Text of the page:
Community
cancel
Showing results for 
Search instead for 
Did you mean: 
97 Views

OS Developement with ICC

I have a few questions regarding the Intel C++ Compiler in a context of OS development;

  • Can I omit all usage and linkage with bundled libraries such as OpenMP?
  • Can the linker output binary code without any file container code such as ELF or COFF?
  • When reading /help I see that .asm files are supported, does ICC natively compile MASM type assembly code? Not inline that is.
  • How do I utilize ICC without the need of Visual Studio?
0 Kudos
4 Replies
TimP
Black Belt
97 Views

The OpenMP based performance libraries are optional installations. You certainly could avoid calling or linking those functions, in which case it makes no difference whether you have installed them.
I don't think you have a choice about .obj file format. Maybe I don't understand your question.
I think you will need to invoke explicitly the tool which makes the .obj format of your choice from .asm. icc for linux automatically passes .s files on to as (assembler provided by linux distro) but Visual Studio doesn't appear to provide an equivalent.
ICL, in general, depends on the header files, linker, and libraries from Visual Studio. If you supplied all your own headers, you could make .obj or .asm files by compiling from command line without using any Visual Studio components. In normal usage, you can't do anything useful without the Visual Studio components.
97 Views

I tried to compile a sample dummy program earlier this week and encountered an error message relating to a requirement of the OpenMP library to compile. Which then was missing.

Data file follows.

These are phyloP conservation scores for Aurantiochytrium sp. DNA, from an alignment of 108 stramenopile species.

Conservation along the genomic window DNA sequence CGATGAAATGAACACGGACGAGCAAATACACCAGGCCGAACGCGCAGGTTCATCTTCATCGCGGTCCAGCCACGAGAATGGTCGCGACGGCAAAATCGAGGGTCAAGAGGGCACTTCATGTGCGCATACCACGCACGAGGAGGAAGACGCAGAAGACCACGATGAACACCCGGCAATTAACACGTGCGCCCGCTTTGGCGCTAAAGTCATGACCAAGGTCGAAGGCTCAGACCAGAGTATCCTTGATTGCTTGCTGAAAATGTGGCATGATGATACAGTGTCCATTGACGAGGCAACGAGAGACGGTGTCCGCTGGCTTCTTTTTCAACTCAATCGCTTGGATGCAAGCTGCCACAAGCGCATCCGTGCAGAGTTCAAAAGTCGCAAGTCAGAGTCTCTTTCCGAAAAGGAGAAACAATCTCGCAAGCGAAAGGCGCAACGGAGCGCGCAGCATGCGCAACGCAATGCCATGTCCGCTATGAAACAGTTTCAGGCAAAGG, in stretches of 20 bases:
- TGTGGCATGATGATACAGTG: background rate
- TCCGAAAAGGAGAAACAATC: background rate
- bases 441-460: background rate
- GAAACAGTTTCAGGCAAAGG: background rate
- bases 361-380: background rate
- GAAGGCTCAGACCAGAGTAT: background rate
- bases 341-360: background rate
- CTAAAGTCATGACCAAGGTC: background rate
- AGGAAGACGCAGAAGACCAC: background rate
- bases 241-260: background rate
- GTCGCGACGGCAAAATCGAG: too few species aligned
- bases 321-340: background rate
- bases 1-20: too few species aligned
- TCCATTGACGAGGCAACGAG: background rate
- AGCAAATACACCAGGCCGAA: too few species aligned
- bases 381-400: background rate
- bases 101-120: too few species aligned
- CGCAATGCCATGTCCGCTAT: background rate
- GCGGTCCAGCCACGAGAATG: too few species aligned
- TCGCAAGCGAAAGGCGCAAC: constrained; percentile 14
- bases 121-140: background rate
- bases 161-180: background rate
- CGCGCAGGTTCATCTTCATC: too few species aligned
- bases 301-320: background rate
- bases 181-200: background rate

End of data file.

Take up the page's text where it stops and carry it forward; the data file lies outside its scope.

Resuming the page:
I'll post the exact error message when I get back home.
Is there no linker bundled with Intel C++? I though xilink did this for me?
So, I am requireded to have MASM installed as well to be able to compile assembly code and link it with ICC code?
When doing OS developement it is crucial not to include any standard libraries since these would pollute the low level execution code, such as the bootloader etc. Therefore I never use any standard libraries or headers, so these are not a requirement for me. Although when I try to execute icl.exe I get a "Visual Studio not found in PATH" or similar.
Brandon_H_Intel
Employee
97 Views

Hi,

For your work, I would recommend checking out the /Qfreestanding compiler option (http://software.intel.com/sites/products/documentation/hpc/composerxe/en-us/cpp/lin/index.htm#copts/...).

As Tim explained, we do require an instance of Visual Studio (or in certain cases a version of the Platform SDK - see the system requirements in the Release Notes for more information) because we do use Microsoft's linker, runtime libraries and otherutilities. xilink.exe is a wrapper around Microsoft's link.exe, and not an independent linker in its own right.
97 Views

Hi Brandon, thank you for your reply. It clarified one or two things, I am however unsure on how to suit ICC to fit my OS development needs.

First of all, today I mainly use NASM for my assembly needs. NASM outputs RDOFF object files, I suppose that ICC outputs COFF object files?

There might some way to circumvein this by converting one format to another, but that leaves me with the linker issue. Since link.exe doesn't do any other linking than to PE format, I need either plain binary or ELF.

Does ICC output in any other Object formats?
Reply